Leitgeb v. Leitgeb

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Justia Opinion Summary

The issue this case presented for the Vermont Supreme Court's consideration centered on the circumstances a child support order could compel an obligor parent whose income was below the self-support reserve to make monthly payments toward outstanding arrearages on a child support surcharge. Father appealed pro se a family court order affirming a magistrate’s decision to deny his motion to modify a child support order that related solely to outstanding arrearages owed for surcharges. He argued that because his limited income from social security disability benefits was below the self-support reserve, he should not have been ordered to make $50 monthly payments toward outstanding surcharges. The magistrate considered the possibility of reducing or eliminating father’s monthly payment obligation, as opposed to discharging the underlying judgment. The magistrate noted that father’s living circumstances had changed on account of a recent divorce and that his income had fallen. However, the magistrate found that his modest monthly income was still sufficient to meet his modest expenses and allow him to continue paying $50 per month toward his surcharge arrearages. In addition, the magistrate found that father’s consistent payment of the $50 per month over the course of years supported the finding that he was, in fact, able to afford the payment. For these reasons, the magistrate declined to reduce father’s monthly surcharge arrearage payment. The statute relating to computation of a parent’s support obligation provided that if a noncustodial parent’s available income is less than the self-support reserve, the court shall use its discretion in determining support and shall require payment of a nominal support amount. The Supreme Court reversed and remanded. The magistrate made no findings that mother had shown good cause why the payment of arrears should be ordered notwithstanding father’s monthly income below the self-support reserve. Nor did the magistrate make any findings from which we might infer a determination of good cause, such as a finding that, notwithstanding his low monthly income, father has access to significant assets, or a finding that for some other reason this case was extraordinary.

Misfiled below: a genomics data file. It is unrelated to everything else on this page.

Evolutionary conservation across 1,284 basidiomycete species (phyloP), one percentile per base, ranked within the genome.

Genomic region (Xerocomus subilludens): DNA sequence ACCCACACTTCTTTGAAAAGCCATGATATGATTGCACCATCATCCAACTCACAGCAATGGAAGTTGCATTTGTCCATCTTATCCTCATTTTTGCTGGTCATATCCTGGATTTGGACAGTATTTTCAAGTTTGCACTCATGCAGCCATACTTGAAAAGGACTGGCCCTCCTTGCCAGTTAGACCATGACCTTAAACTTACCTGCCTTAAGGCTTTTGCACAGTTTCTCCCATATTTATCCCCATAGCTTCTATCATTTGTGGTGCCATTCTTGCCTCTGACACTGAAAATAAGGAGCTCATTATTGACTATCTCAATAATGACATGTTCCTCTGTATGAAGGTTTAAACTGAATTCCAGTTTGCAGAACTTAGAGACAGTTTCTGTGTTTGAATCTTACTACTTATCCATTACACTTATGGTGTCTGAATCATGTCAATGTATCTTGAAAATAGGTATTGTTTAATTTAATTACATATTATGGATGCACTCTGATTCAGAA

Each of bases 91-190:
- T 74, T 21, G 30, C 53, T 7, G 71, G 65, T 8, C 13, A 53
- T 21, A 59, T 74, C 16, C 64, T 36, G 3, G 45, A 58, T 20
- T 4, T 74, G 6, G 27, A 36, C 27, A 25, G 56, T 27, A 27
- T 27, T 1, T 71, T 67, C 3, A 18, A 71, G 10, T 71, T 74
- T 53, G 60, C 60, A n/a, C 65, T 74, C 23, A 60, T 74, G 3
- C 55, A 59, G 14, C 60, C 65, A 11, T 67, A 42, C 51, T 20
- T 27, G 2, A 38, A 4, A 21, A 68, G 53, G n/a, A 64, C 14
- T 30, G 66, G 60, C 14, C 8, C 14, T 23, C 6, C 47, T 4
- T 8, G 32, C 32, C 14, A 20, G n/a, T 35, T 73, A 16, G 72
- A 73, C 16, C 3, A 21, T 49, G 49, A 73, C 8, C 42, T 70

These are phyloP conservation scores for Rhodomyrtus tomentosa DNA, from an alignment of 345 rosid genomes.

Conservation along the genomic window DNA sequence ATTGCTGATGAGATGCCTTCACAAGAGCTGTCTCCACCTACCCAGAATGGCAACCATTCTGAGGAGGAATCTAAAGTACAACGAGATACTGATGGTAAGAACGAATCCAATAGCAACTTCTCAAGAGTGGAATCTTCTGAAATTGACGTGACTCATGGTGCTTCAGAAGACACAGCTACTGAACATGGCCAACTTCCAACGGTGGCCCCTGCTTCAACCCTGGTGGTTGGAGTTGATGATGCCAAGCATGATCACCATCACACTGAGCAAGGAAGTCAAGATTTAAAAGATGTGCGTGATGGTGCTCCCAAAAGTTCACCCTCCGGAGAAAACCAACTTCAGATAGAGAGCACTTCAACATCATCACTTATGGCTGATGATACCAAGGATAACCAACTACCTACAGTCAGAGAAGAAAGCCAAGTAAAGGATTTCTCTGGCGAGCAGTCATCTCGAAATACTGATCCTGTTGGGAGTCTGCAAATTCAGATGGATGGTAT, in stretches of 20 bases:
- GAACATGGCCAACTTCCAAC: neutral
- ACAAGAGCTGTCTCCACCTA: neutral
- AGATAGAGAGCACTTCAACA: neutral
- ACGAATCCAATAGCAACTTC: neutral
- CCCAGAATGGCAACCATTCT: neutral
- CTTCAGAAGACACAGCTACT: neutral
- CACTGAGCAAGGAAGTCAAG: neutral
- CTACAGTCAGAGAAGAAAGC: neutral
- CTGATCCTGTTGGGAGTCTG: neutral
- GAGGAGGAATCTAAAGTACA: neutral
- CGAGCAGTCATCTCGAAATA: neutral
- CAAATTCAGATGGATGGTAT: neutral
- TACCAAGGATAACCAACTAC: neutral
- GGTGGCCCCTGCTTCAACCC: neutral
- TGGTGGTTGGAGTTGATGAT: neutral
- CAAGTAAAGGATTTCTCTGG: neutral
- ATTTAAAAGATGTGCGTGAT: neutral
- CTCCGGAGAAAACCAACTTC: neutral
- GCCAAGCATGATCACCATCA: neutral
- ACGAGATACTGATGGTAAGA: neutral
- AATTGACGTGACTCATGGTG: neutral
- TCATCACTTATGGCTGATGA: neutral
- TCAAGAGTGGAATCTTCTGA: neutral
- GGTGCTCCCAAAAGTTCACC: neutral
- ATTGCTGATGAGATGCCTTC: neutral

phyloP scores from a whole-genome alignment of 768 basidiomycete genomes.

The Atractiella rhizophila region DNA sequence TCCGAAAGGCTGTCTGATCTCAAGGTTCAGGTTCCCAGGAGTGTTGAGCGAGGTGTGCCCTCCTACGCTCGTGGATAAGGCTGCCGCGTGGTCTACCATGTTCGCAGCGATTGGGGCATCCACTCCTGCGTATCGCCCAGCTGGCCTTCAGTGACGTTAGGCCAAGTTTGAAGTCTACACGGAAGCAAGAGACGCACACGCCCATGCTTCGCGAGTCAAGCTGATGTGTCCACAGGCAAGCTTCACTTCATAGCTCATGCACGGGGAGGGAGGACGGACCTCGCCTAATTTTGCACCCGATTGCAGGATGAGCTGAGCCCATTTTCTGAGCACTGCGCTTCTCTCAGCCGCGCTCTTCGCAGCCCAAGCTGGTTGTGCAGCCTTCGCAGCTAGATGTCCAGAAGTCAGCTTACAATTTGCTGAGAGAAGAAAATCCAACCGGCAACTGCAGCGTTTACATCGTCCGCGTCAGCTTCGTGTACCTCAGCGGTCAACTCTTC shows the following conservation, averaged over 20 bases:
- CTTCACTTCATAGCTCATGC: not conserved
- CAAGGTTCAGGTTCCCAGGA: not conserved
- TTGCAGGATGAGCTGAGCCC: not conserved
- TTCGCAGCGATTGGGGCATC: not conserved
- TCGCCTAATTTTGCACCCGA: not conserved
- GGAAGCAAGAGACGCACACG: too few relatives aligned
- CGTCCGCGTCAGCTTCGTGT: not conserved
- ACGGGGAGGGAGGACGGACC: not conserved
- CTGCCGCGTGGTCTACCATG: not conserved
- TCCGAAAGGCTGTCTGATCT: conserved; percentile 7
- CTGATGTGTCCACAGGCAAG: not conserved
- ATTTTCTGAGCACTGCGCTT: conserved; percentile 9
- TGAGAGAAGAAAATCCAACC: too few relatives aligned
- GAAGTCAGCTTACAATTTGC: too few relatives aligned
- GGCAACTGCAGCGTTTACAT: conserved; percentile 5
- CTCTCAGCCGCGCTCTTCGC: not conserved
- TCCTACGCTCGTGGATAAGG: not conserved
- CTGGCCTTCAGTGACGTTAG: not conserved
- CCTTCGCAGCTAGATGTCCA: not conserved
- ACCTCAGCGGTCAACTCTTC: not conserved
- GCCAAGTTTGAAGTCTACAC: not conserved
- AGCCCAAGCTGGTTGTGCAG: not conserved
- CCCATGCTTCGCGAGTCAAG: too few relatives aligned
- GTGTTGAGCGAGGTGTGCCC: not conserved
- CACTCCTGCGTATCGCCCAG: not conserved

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NOTICE: This opinion is subject to motions for reargument under V.R.A.P. 40 as well as formal revision before publication in the Vermont Reports. Readers are requested to notify the Reporter of Decisions by email at: JUD.Reporter@vermont.gov or by mail at: Vermont Supreme Court, 109 State Street, Montpelier, Vermont 05609-0801, of any errors in order that corrections may be made before this opinion goes to press. 2016 VT 97 No. 2015-414 Debbie A. (Shattuck) Leitgeb Supreme Court On Appeal from Superior Court, Windsor Unit, Family Division v. Robert Leitgeb May Term, 2016 M. Kathleen Manley, J. Debbie A. Shattuck, Pro Se, Springfield, Plaintiff-Appellee. Robert Leitgeb, Pro Se, Littleton, New Hampshire, Defendant-Appellant. PRESENT: Reiber, C.J., Dooley, Skoglund, Robinson and Eaton, JJ. ¶ 1. ROBINSON, J. This case requires us to consider whether and under what circumstances a child support order can compel an obligor parent whose income is below the self-support reserve to make monthly payments toward outstanding arrearages on a child support surcharge. Father appeals pro se from a family court order affirming a magistrate’s decision to deny his motion to modify a child support order that related solely to outstanding arrearages owed for surcharges. He argues that because his limited income from social security disability benefits is below the self-support reserve, he should not be ordered to make $50 monthly payments toward outstanding surcharges. We reverse and remand. ¶ 2. The facts are largely undisputed. The parties were divorced in 1989. Father was ordered to pay child support for the parties’ minor child, who turned eighteen in July 1998. Although father did not thereafter incur any new child support obligations, he continued to owe a substantial arrearage and surcharges.1 In January 2005, the child support magistrate issued a child support order reflecting a judgment of arrears in the amount of $11,424.01. That judgment reflected past due child support principal in the amount of $5627.78 and accumulated surcharges of $5796.23. The court ordered wage withholding from any employer in the amount of $50 per month, although the order noted that father had a pending application for social security benefits. The court further ordered that surcharges would continue to accrue on the judgment at the statutory rate. ¶ 3. In May 2008, father filed a pro se petition to modify his child support order. By that time, the child support principal arrearage was paid, but accrued surcharges remained. Father was living on social security disability benefits. In January 2009, after a hearing, the magistrate denied father’s motion to vacate or set aside the surcharge under 15 V.S.A. § 606(d). The court left in place the existing child support order requiring father to pay $50 per month toward the outstanding surcharges. ¶ 4. In April 2011, father filed another pro se motion seeking modification. This time rather than requesting termination of his obligation to pay the arrears altogether, his motion sought a reduction of his monthly payment toward the outstanding arrearage. In that motion, he represented that he was unemployed, disabled, and unable to meet his medical expenses. In an entry order, the child support magistrate ruled that father had not established a real, substantial, or unanticipated change of circumstances, nor any other legal basis for relief. The court noted A surcharge is assessed “[i]n lieu of interest on unpaid child support which has accrued under a child support order,” and is computed at a rate set by statute. 15 V.S.A. § 606(d)(1). 1 2 that in 2005, when it issued an order requiring him to pay $50 per month toward the arrearages, father was unemployed and not receiving social security disability benefits. It further noted that it had denied a similar motion in January 2009, after a contested hearing. ¶ 5. In September 2011, father again filed a pro se motion, this time seeking discharge of his surcharge arrearage obligation altogether. Father filed this motion after the effective date of 15 V.S.A. § 606(d)(2), which provides: “In the interest of justice, the court may discharge all or part of a surcharge that accrued subsequent to the date of the last judgment upon a finding that since that date, the obligated parent became unable to comply with the underlying support obligation.” In his motion, father cited a decrease in his social security disability payments and his struggle to pay rent. The magistrate denied father’s motion to modify because father had not shown an unanticipated change in circumstances as required by 15 V.S.A. § 660. In particular, the change in his Social Security Disability payments was not sufficient to trigger a modification. The magistrate further denied father’s motion under 15 V.S.A. § 606(d)(2) on the ground that father had not shown that since the last judgment he had become “unable to comply.” However, in December 2011, the magistrate did enter a new, modified child support order establishing a surcharge arrearage balance of $3967.41, maintaining the $50 per month payment schedule, and reducing the rate of accrual of continuing surcharges to 0.5% per month, or 6% per year. The Superior Court, Family Division, upheld this order on appeal. ¶ 6. In September 2013, father filed another motion seeking reduction of his monthly obligation to repay arrearages to $0 and discharge of the surcharges. The magistrate rejected the motion noting that at that time father had both earned income and Social Security income and that his total monthly income exceeded his expenses such that he was able to make the $50 per month payment. 3 ¶ 7. Finally, in February 2015, father filed another pro se motion to modify the child support order relating to his outstanding surcharges. This is the motion that led to this appeal. Father alleged that his income had decreased, he was disabled, and the child support order in question was issued more than three years prior. His requested relief was a decrease in his monthly obligation to $0. ¶ 8. The magistrate held a contested hearing. Although father indicated that the sole relief he was seeking was discharge of the surcharge arrearage pursuant to 15 V.S.A. § 606(d)(2), most of his testimony was directed at his inability to pay the $50 per month. It was not clear that he understood that the motion he filed suggested two alternate forms of relief: one that would discharge some or all of the surcharge arrearage pursuant to § 606(d)(2), and one that would leave the accrued surcharge judgment intact, but would reduce or eliminate his monthly payment obligation. ¶ 9. At the hearing, the Office of Child Support indicated that father’s remaining surcharge arrearage was approximately $1917. Based on father’s testimony, the magistrate found that father had $976 per month in Social Security Disability benefits, in addition to fuel assistance and food stamps. His monthly expenses for rent, utilities, prescription medications, and sundries totaled $935 per month, leaving him with $41 per month from which he could pay the $50 arrearage payment. The magistrate noted that $50 of his monthly expenses was a payment toward past due rent; the magistrate reasoned that if he reduced this amount by $9 per month, he would be able to make the arrearage payment. ¶ 10. With respect to father’s motion to discharge his remaining accrued surcharges in the interest of justice pursuant to 15 V.S.A. § 606(d), the magistrate concluded that the statute authorizes discharge of only surcharges that accrued subsequent to the date of the last judgment, 4 upon a finding that the obligated parent had become unable to comply with the underlying support obligation since that date. Noting that father had no outstanding support obligation or support arrearage (as opposed to surcharge arrearage), the magistrate concluded that no surcharges had accrued since the last judgment, and the court was not authorized to discharge surcharges that had accrued prior to that time and that were reduced to judgment in that order. Accordingly, the magistrate concluded that § 606(d) did not give the court authority to reduce father’s arrearage balance. ¶ 11. The magistrate went on to consider the possibility of reducing or eliminating father’s monthly payment obligation, as opposed to discharging the underlying judgment. The magistrate noted that father’s living circumstances had changed on account of a recent divorce and that his income had fallen. However, the magistrate found that his modest monthly income was still sufficient to meet his modest expenses and allow him to continue paying $50 per month toward his surcharge arrearages. In addition, the magistrate found that father’s consistent payment of the $50 per month over the course of years supported the finding that he was, in fact, able to afford the payment. For these reasons, the magistrate declined to reduce father’s monthly surcharge arrearage payment. ¶ 12. On appeal, the family division affirmed. With respect to father’s request for relief “[i]n the interest of justice” under 15 V.S.A. § 606(d)(2), the court affirmed the magistrate’s conclusion that the statute did not apply, as none of the remaining obligation had “accrued subsequent to the date of the last judgment.” As to the request for modification under 15 V.S.A. § 660, the court affirmed the magistrate’s finding that father’s circumstances had changed, and upheld the magistrate’s conclusion that father was capable of making the payments. Father appealed. 5 ¶ 13. On appeal, father challenges the magistrate’s denial of his request to modify to zero his monthly payment obligation.2 He argues that the magistrate’s order requiring him to make monthly payments toward his arrears despite the fact that his income is undisputedly below the self-support reserve runs afoul of 15 V.S.A. § 656(c), and that the magistrate clearly erred in concluding that he was able to pay $50 per month.3 ¶ 14. We will neither set aside the magistrate’s findings unless they are clearly erroneous, nor its conclusions if reasonably supported by the findings. Tetreault v. Coon, 167 Vt. 396, 399-400, 708 A.2d 571, 574 (1998). But our review of questions of law is nondeferential and plenary. Mitchinson v. Mitchinson, 173 Vt. 483, 484, 788 A.2d 23, 24 (2001) (mem.). ¶ 15. We agree with father that the magistrate failed to apply the proper standard under 15 V.S.A. § 656(c) in ordering him to pay $50 per month toward his arrearages. The statute relating to computation of a parent’s support obligation provides that if a noncustodial parent’s available income is less than the self-support reserve, the court shall use its discretion in determining support and shall require payment of a nominal support amount. 15 V.S.A. Father does not directly challenge the magistrate’s and superior court’s refusal to discharge the outstanding arrearages pursuant to 15 V.S.A. § 606(d)(2). Because no surcharges have accrued since the prior judgment in December 2011, the magistrate and superior court concluded that § 606(d)(2) does not offer father any recourse. 2 3 Father also argues that the magistrate erred in concluding that he had failed to show a real, substantial, and unanticipated change of circumstances as a prerequisite to modifying the order, noting that 15 V.S.A. § 660(a)(1) authorizes the court to waive the requirement of a showing of a real, substantial, and unanticipated change of circumstances if the child support order has not been modified by the court for at least three years. We do not understand the magistrate to have concluded that father failed to show a real, substantial, and unanticipated change of circumstances. Rather, the magistrate identified critical changes in father’s financial and living circumstances and evaluated his request to modify his monthly payment obligation on its merits. For that reason, we need not address father’s argument on this point. 6 § 656(b). However, with respect to arrearages, as opposed to ongoing support, the statute provides: If the noncustodial parent owes arrears to the custodial parent, the court shall not order the payment of arrears in an amount that, by itself or in combination with the noncustodial parent’s share of the total support obligation, would reduce the noncustodial parent’s income below the self-support reserve, unless the custodial parent can show good cause why the payment of arrears should be ordered despite the fact that such an order would drop the noncustodial parent’s income below the self-support reserve. Such arrears shall remain the responsibility of the noncustodial parent and be subject to repayment at a time when the noncustodial parent’s income is above the self-support reserve. 15 V.S.A. § 656(c). ¶ 16. The self-support reserve is currently defined in statute as “the needs standard established annually, and calculated at 120 percent of the U.S. Department of Health and Human Services poverty guideline per year for a single individual.” 15 V.S.A. § 653(7). It was previously defined by statute as “the needs standard established annually by the commissioner for children and families which shall be an amount sufficient to provide a reasonable subsistence compatible with decency and health.” 15 V.S.A. § 653(7) (2009) (as amended by 2011, No. 119 (Adj. Sess.) § 3). The applicable regulation of the Office of Child Support continues to define the self-support reserve as an amount intended to provide a child support payer with reasonable subsistence compatible with health and decency. Child Support Guidelines § 1, Code of Vt. Rules 13 161 001, http://www.lexisnexis.com/hottopics/codeofvtrules. The regulation explains, “The Self-Support Reserve is deducted from the noncustodial parent’s available income, the amount remaining is compared to the noncustodial parent’s child support obligation to determine if he or she has sufficient income to meet the obligation.” Id. ¶ 17. The statutory scheme reflects a legislative judgment that an obligor parent should be required to make at least a nominal payment toward a current parental support obligation, 7 even when that payment causes that parent’s resources to dip below the self-support reserve, but a strong presumption against an order requiring current payment toward arrearages to the extent that payment drops the obligor parent’s resources below the self-support reserve. The statute does not altogether prohibit an order requiring the obligor parent to make payments toward an arrearage that cause that parent’s resources to dip below the self-support reserve, but puts a burden on the obligee parent to show good cause. Under this statutory scheme, an order requiring monthly payments toward an arrearage that reduces an obligor parent’s resources to less than the self-support reserve is an exception to the general rule. ¶ 18. At the time of the magistrate’s May 2015 order, the self-support reserve was $1177. The magistrate found that father’s income from his Social Decurity Disability benefits was $976—$201 below that amount. Neither the magistrate’s order nor the family division’s order on appeal reflects consideration of the self-support reserve or 15 V.S.A. § 656(c). The magistrate made no findings that mother had shown good cause why the payment of arrears should be ordered notwithstanding father’s monthly income below the self-support reserve. Nor did the magistrate make any findings from which we might infer a determination of good cause, such as a finding that, notwithstanding his low monthly income, father has access to significant assets, or a finding that for some other reason this case is extraordinary. For that reason, we remand so that the magistrate can evaluate father’s motion in light of 15 V.S.A. § 656(c). ¶ 19. Although our conclusion on this point resolves this appeal, we briefly address father’s challenges to the magistrate’s factual findings concerning his ability to pay, as those findings may be relevant to the magistrate’s consideration on remand. Father argues that the magistrate’s finding that he had an ability to pay $50 per month was clearly erroneous for two reasons. First, he notes that his monthly income, as found by the magistrate, was $976—$201 8 less than the statutory self-support reserve. He argues that this fact is inconsistent with the magistrate’s conclusion that father had an ability to pay the $50 per month. Second, he argues that the magistrate relied heavily on the fact that father had consistently paid the $50 per month in concluding that he had the ability to pay. However, father argues that the funds were automatically withdrawn from his Social Security Disability benefits, and he therefore had no choice in the matter—his consistent payment cannot be viewed as evidence of an ability to pay. ¶ 20. Father’s arguments on both points are well-taken. As noted above, the self- support reserve reflects a legislative assessment of the resources sufficient to provide a reasonable subsistence compatible with decency and health. Although the court may order an obligor parent to make payments toward an accrued arrearage even though the obligor’s resources fall under the self-support reserve, any finding of an ability to pay by an individual who is unemployed, disabled, and has fewer resources than the self-support reserve protects, requires particular explanation. Father’s uncontroverted testimony in this case is not inconsistent with this presumption. Although the expenses that he itemized amounted to slightly less than his social security disability benefit, he also testified to difficulty paying for his prescription medications, accumulated debts for medical and other expenses in excess of $1000 due to his inability to pay, his reliance on the local food pantry in addition to food stamps to meet his nutritional needs, and his inability to pay for the various sundries and costs of living. ¶ 21. Likewise, the magistrate’s reliance on father’s consistent payment of the $50 per month as evidence of his ability to pay is unsupported by the record. The funds were withheld from father’s Social Security disability benefit. He had no choice in the matter. His consistent payment does not necessarily reflect an ability to pay this sum on top of his most basic living expenses; at most, it means that some other cost of living has consistently given way. The fact 9 that father has continued to subsist notwithstanding these deductions does not demonstrate an ability to pay, especially when his uncontradicted testimony is that he has accrued substantial debts to medical providers and others as a result of his financial constraints. Reversed and remanded. FOR THE COURT: Associate Justice 10